Waking the Sleeping Princess

Detail from Carabosses skirt, Sleeping Princess, 1921.
Detail from Carabosse’s skirt, Sleeping Princess, 1921.

In February last year I was asked by designer Richard Hudson and choreographer Alexei Ratmansky to research the Ballets Russes’ 1921 production of the Sleeping Princess (Sleeping Beauty) for a new reinterpretation of the ballet. The production was originally designed by Leon Bakst and  no expense was spared. The new ballet is a joint venture between American Ballet Theatre and La Scala Milan and will open in March this year. I have always wanted to work for these companies, and to be working for both at once is amazing! The new ballet is going to be in the style of the original but for this to happen both Ratmansky and Hudson needed to know what the original looked like.

Some pages from research into the original costumes
Some pages from research into the original costumes
Richard Hudson's new design for the Aurora in the Rose Adagio
Richard Hudson’s new design for the Aurora in the Rose Adagio
Bakst's design for Aurora in the Rosa Adagio, 1921.
Bakst’s design for Aurora in the Rosa Adagio, 1921.

I had six weeks to research the sets, props and costumes of this huge production, which had run for over one hundred performances at the Alhambra Theatre in London before closing as a financial failure in 1922. The ballet contained six changes of scene and over 300 costumes. It was like trying to put together a jigsaw without seeing the image on the box! Few photographs survive and I had to rely on first-hand accounts, illustrations and the surviving costumes.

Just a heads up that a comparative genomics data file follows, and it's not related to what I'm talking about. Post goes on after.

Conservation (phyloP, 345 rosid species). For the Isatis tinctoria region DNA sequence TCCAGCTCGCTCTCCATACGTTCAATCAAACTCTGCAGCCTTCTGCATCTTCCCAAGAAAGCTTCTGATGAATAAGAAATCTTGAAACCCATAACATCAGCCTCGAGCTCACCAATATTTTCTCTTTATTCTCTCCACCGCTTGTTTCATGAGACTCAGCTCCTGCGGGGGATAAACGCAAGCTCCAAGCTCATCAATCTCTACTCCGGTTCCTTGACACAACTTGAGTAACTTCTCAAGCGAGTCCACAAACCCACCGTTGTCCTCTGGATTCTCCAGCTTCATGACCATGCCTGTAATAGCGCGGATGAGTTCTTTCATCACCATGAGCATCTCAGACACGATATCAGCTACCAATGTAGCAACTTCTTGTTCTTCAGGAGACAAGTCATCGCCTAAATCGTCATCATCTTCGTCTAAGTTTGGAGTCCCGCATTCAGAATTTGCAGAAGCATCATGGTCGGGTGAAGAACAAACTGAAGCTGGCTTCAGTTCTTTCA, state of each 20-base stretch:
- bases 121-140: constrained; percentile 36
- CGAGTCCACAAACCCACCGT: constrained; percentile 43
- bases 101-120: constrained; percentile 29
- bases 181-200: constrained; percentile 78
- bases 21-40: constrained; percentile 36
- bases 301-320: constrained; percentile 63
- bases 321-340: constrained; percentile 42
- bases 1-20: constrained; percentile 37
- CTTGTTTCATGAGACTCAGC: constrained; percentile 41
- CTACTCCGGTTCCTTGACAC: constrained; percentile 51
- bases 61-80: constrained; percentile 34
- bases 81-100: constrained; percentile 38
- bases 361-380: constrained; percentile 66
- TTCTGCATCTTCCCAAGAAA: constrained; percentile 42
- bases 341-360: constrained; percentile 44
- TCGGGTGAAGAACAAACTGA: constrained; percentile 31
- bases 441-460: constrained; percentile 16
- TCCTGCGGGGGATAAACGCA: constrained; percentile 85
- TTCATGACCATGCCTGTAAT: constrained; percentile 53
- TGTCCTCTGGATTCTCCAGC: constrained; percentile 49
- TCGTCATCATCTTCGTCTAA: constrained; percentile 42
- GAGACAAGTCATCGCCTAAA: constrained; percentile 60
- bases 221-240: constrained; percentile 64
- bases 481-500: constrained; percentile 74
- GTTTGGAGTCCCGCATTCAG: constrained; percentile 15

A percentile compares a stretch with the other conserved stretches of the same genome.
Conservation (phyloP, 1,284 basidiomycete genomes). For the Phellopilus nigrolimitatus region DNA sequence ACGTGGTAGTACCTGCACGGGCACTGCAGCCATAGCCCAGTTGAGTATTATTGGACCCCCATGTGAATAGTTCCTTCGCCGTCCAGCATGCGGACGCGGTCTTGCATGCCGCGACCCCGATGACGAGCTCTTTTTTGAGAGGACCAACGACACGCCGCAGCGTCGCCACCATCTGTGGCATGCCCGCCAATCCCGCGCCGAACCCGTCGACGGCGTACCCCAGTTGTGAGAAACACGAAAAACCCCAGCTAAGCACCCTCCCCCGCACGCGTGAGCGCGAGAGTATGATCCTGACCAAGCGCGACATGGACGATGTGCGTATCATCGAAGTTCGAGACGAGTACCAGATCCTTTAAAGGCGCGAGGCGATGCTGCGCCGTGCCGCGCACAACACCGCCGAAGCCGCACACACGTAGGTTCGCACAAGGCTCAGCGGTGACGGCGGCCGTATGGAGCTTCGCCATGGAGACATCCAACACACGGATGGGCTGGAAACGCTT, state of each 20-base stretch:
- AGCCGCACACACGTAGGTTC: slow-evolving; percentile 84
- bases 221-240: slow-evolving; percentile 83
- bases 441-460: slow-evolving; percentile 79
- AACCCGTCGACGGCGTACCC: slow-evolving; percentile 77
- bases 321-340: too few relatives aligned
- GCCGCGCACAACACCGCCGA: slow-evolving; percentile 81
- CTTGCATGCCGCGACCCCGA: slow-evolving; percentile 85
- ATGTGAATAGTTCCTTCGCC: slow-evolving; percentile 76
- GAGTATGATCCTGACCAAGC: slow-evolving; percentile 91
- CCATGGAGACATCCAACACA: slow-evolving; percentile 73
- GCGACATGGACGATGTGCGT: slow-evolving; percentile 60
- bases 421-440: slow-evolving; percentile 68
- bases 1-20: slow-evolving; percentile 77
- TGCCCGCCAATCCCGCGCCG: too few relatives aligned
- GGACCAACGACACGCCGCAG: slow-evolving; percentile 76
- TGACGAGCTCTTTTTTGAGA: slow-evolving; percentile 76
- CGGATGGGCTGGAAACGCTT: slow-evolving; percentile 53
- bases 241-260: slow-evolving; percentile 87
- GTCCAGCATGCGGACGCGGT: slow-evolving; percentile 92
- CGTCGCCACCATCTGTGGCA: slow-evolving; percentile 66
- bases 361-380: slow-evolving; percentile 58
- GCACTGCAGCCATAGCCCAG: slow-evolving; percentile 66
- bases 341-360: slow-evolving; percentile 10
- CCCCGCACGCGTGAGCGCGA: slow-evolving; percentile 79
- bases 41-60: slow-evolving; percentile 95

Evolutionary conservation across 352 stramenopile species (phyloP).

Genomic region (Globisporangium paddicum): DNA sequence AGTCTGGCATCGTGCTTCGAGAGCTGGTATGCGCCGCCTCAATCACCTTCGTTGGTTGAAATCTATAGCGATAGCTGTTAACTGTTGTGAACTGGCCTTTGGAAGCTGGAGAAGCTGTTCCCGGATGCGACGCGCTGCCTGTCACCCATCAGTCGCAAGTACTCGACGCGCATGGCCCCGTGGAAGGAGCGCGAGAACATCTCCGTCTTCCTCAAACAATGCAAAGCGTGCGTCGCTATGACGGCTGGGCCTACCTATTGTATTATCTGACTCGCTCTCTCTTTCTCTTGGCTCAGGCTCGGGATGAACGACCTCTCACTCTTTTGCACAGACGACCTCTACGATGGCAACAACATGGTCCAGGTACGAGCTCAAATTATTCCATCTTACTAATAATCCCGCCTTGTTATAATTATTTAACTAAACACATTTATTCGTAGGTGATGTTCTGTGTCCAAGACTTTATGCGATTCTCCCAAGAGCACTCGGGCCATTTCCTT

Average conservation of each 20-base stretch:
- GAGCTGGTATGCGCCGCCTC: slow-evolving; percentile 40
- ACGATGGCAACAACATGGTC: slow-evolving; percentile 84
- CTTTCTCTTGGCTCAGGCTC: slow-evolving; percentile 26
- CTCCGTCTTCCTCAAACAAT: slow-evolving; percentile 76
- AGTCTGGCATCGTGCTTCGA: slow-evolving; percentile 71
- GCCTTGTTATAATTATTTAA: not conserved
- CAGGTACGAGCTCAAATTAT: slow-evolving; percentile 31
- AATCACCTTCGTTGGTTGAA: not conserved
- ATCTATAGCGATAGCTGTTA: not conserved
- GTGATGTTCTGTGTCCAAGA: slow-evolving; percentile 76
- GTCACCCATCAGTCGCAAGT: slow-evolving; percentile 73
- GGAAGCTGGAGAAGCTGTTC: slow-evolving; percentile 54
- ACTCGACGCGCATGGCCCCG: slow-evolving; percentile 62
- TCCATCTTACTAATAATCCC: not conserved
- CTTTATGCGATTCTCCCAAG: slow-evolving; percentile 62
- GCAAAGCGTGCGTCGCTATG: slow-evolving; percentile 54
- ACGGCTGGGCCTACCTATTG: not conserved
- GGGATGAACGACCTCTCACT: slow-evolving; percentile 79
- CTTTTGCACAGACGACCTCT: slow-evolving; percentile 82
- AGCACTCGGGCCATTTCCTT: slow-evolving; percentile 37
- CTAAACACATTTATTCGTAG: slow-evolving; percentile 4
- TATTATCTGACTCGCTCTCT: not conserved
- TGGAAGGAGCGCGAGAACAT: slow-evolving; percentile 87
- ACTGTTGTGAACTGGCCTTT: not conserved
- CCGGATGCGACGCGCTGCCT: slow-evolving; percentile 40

http://nga.gov.au/Exhibition/BalletsRusses/Default.cfm?MnuID=3&GalID=23  A link to the surviving costumes housed at the National Gallery of Australia.

After the ballet’s early closure the costumes and sets were impounded by Oswald Stoll. Even after their return to the company the ballet was never performed in its entirety again. The costumes, with many others from the Ballets Russes, were sold in three auctions through Sotheby’s in the late 1960s and early 1970s. The lots were prepared quickly and as a result many were sold without correct attribution. A lot of my work, over the last few years, has involved re-attributing these costumes. They are the last thing that can tell us what this amazing company looked  like and how it functioned.

The original costumes from the Sleeping Princess are now housed in public and private collection all over the world including the V&A, Museum of London, Dans Museet Stockholm, National Gallery of Australia and Wadsworth Atheneum, Hartford.

This new Ballets Russes inspired production of the Sleeping Princess, which will return to the title of Sleeping Beauty, opens on the 3rd of March in  California, the 19th of May in New York and on the 26th of September in Milan.



I hope Diaghilev would approve!